Last year the arts community lost Sheila K. Piercey, an accomplished soprano, teacher, mentor, beloved aunt, and loyal friend to many.
Piercey’s passion for singing, and commitment to aspiring artists, was evident during every stage of her life, from her time with the Canadian Opera Company to her instructor years at Dalhousie University and the years after as a supporter of the arts in Nova Scotia and Canada.
Sheila Piercey was so kind to leave a bequest in the amount of $20,000 to the Talent Trust. In consultation with Sheila’s family we decided to honour her legacy by creating a new special award for a voice student.
The Sheila K. Piercey (Legacy) Award will be administered by the Nova Scotia Talent Trust and awarded for the first time at the annual Special Awards Ceremony in December 2020. The award winner will be chosen from among the pool of gifted voice recipients who have already received a Talent Trust scholarship for the current application year.
“We are honoured to be able to continue Sheila Piercey’s legacy through this generous award towards voice studies. We thank Sheila Piercey for thinking of the Talent Trust and her family for their support and help in establishing the special award”, states Jacqueline Steudler, Executive Director NSTT.
The Sheila K. Piercey (Legacy) Award will be given to a Talent Trust scholarship music recipient who shows exceptional commitment and potential in the field of voice. The award is $2,000. Further donations towards the award can be made through the Talent Trust at nstalenttrust.ca
About Sheila K. Piercey (From her obituary: https://www.dignitymemorial.com/obituaries/halifax-ns/sheila-piercey-8721089)
Sheila grew up in a lovely home built by her father on Dutch Village Road. She was an active, spirited, and vivacious child. She admitted on numerous occasions that she gave her parents a headache or two! These qualities and strength of will served her well for her entire life both on and off the stage.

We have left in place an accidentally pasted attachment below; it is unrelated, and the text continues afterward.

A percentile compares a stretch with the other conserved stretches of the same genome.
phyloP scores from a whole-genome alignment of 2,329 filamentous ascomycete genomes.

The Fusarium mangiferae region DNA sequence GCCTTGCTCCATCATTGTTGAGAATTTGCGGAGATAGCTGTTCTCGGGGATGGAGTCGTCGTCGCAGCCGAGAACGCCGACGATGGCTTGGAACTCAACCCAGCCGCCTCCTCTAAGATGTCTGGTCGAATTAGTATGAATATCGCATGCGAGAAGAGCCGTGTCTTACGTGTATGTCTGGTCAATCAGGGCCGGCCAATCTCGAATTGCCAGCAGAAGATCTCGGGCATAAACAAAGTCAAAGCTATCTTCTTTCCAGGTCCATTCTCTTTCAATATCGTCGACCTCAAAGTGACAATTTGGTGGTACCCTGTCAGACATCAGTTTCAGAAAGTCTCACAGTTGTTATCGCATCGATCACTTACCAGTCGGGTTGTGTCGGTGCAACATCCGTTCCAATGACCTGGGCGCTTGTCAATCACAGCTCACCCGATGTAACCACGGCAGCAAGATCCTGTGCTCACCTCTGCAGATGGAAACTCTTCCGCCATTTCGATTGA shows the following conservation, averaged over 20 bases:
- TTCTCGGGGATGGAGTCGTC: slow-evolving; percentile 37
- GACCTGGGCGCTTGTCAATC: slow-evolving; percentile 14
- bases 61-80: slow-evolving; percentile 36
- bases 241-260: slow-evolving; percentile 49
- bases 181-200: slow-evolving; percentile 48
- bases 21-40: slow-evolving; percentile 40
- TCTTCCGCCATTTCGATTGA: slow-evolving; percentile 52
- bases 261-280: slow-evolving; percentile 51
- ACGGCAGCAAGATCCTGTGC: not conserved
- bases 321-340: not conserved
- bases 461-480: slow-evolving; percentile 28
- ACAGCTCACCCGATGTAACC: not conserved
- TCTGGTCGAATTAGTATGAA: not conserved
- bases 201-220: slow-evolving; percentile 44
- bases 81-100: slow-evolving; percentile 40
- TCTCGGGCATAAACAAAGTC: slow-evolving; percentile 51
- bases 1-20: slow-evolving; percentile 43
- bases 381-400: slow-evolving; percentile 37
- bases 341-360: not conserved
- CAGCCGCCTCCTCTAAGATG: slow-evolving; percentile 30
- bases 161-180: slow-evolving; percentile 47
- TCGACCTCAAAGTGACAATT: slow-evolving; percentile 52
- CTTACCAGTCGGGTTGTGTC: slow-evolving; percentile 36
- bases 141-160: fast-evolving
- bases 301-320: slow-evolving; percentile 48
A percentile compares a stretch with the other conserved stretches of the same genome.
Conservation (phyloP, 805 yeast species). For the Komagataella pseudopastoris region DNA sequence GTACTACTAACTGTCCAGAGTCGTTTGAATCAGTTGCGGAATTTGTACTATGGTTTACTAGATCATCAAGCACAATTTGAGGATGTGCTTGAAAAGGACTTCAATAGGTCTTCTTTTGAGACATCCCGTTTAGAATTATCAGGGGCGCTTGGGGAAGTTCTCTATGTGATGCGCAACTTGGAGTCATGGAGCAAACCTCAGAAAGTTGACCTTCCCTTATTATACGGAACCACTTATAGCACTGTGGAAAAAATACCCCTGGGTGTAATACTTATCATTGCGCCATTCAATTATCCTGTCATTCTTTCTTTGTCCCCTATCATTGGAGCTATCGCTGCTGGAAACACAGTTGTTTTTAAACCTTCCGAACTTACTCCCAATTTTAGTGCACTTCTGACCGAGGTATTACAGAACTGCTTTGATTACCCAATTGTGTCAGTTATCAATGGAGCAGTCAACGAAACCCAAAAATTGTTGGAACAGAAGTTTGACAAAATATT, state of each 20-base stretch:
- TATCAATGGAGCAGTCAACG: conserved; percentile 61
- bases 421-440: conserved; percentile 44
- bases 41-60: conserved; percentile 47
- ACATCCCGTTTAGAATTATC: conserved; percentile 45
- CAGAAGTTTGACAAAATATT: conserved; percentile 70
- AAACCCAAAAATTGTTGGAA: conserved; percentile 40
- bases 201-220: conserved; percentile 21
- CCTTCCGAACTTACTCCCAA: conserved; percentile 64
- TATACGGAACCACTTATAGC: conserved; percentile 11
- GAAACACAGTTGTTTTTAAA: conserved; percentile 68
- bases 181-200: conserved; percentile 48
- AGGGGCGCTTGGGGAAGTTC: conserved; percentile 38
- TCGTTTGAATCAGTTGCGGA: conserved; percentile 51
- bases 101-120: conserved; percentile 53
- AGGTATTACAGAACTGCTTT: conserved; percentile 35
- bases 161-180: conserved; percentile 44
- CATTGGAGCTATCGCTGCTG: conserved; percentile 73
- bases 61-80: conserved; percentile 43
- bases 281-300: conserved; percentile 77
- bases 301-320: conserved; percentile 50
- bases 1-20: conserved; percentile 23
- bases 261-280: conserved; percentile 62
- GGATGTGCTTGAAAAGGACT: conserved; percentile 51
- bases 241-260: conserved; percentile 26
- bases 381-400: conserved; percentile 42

She began singing at a very young age under the tutelage of her mother, but had varied interests and activities on her journey to Canadian opera icon. In her formative years, Sheila attended Halifax Ladies College, and toured with a ballet company and skating show. She attended Dalhousie University from 1951-1954 where she played on many sports teams, was a cheerleader and performed in multiple productions with the Dalhousie Glee and Dramatic Society and King’s College Dramatic and Choral Society.
This is when Sheila decided that her true calling was on the stage. After much success as a vocalist in Halifax studying with Leonard Mayoh, Sheila moved to Toronto in 1956 when she was offered a scholarship to study at the Royal Conservatory of Music and the University of Toronto opera program.
With Ernesto Vinci as her mentor she blossomed into a professional soprano on the National stage joining the Canadian Opera Company in 1958. This relationship spanned 22 mainstage roles and 16 COC tours over 13 years. Sheila was considered a member of a group of COC pioneers whose touring made opera more accessible to audiences. Sheila often told entertaining stories of touring to such places as Alaska and the NWT and of life on a tour bus. Her interest in photography made her the unofficial photographer and historian of all her COC tours. In addition to performances with the COC Sheila sang regularly on the CBC and at the Banff Centre, Stratford Festival, Rainbow Stage and Charlottetown Festival Sheila retired from the COC and moved home to Nova Scotia in 1971. From 1977 to 1982, she taught voice at Dalhousie University and this is when her transition from singer to philanthropist began. A passion for helping young singers unlock their artistic potential was ignited and she became an avid supporter of the Performing Arts in Nova Scotia and Canada for the rest of her life.
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